Alabaster takes step on I-65 widening project

 

By NEAL WAGNER / Managing Editor

ALABASTER – The Alabaster City Council took one of the first major steps toward widening Interstate 65 to exit 238 during a recent meeting, as it approved an agreement with the Alabama Department of Transportation allowing a portion of the project to move forward.

Council members voted unanimously during their Aug. 14 meeting to approve the resolution with ALDOT. Through the resolution, the city agreed to allow ALDOT to complete the widening project, and agreed to maintain the light poles, traffic signals and pay for the electricity to power the signals and lights at the I-65/U.S. 31 interchange after the project is completed, Alabaster City Manager Brian Binzer said previously.

“This is a pretty standard agreement we are called to enter into whenever road work like this is being completed,” said Ward 5 Alabaster Councilman Russell Bedsole. “This is an agreement that is required by the state before the project can begin.”

Construction on widening I-65 to six lanes between Pelham and Alabaster is on the Alabama Department of Transportation’s 2018 fiscal year budget, according to ALDOT five-year-plan documents.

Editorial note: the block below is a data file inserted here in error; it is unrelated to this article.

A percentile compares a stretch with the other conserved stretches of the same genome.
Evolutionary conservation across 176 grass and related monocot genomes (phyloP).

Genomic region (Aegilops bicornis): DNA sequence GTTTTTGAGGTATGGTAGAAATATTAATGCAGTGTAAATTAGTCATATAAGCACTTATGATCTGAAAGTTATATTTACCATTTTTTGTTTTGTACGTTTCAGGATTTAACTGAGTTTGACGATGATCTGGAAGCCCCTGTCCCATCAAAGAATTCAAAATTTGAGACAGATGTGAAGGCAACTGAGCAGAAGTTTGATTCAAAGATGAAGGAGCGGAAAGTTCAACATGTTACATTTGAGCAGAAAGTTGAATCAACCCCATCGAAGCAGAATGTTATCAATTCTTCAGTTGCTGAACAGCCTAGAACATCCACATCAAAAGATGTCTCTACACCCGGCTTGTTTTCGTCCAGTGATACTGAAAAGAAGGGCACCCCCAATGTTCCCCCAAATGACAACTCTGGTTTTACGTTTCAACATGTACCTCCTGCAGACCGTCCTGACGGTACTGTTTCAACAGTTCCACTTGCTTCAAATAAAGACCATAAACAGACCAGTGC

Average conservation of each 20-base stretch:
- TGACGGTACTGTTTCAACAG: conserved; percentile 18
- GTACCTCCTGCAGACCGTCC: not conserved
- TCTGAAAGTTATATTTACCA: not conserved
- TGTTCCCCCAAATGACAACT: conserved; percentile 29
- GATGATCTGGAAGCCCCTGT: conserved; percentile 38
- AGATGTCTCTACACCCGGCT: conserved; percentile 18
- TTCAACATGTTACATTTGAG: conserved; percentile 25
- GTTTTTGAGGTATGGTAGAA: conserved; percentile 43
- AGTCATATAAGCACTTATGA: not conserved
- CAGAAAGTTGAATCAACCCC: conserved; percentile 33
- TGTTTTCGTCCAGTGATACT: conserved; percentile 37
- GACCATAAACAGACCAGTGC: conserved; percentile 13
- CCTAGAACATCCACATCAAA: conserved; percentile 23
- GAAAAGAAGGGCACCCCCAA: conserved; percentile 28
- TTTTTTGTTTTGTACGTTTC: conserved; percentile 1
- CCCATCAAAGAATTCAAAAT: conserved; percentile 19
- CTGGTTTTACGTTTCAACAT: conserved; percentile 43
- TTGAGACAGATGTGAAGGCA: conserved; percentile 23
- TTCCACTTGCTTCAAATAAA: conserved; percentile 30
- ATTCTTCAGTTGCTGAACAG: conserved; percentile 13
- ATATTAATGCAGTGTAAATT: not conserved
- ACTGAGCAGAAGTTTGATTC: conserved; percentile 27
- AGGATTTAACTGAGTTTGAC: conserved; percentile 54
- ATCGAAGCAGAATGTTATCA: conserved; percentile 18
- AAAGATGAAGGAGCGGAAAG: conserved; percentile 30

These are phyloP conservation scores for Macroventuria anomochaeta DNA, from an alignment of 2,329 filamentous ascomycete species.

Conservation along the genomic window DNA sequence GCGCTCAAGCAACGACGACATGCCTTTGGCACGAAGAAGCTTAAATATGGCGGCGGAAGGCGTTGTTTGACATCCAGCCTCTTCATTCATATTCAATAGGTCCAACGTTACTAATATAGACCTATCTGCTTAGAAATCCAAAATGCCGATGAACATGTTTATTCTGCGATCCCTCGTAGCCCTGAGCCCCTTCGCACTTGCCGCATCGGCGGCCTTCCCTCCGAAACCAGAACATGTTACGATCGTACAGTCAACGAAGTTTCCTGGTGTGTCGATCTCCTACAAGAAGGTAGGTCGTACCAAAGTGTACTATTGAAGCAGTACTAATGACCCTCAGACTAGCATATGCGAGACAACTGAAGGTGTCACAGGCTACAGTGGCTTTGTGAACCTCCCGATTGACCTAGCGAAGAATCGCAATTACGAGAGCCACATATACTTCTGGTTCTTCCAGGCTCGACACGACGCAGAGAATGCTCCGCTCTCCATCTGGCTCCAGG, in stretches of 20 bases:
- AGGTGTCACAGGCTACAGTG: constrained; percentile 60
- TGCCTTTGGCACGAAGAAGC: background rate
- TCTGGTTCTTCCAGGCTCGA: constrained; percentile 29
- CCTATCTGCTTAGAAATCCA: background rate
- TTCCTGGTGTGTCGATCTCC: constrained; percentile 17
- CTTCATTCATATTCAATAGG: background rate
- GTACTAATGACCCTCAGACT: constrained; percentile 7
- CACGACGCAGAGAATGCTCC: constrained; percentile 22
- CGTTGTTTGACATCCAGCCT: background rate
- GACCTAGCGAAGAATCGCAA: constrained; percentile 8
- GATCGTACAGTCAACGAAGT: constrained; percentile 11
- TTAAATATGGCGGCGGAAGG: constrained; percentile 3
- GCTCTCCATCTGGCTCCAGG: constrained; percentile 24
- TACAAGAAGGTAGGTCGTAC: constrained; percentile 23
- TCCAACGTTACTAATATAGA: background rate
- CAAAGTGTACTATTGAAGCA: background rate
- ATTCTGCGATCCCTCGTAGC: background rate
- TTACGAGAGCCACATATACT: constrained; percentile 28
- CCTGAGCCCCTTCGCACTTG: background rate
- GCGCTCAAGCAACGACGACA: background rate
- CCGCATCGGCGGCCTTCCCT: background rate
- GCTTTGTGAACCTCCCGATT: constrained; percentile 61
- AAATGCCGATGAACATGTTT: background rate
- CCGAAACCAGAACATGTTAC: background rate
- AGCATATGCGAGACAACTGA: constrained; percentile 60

According to the plan, ALDOT has budgeted for the construction during the upcoming fiscal year, which will begin in October of this year. The plan calls for a total construction cost of about $52.8 million, of which $42.6 million will come from federal sources and $10.2 million will come from state and local sources.

In early May, Alabama Gov. Kay Ivey directed ALDOT Director John Cooper to widen the about three-and-a-half mile portion of I-65 between the tank farm exit in Pelham and the Propst Promenade exit in Alabaster.

In addition to the added travel lanes, the project also will increase shoulder space along the northbound and southbound lanes “to easily allow more lanes to be added in the future,” according to Ivey. More than 93,000 vehicles travel the section of roadway each day, with more than 12,000 of those being tractor trailers, Ivey said.

According to Ivey, ALDOT will take bids on the plan before the end of the 2017 calendar year. The project likely will require two years to complete, at an estimated cost of between $50 million and $60 million. The chosen contractor will be notified by February 1, 2018, with construction to begin by the end of February 2018, she said.

Cooper said the project also will position the stretch of interstate to handle growing traffic demand in the future.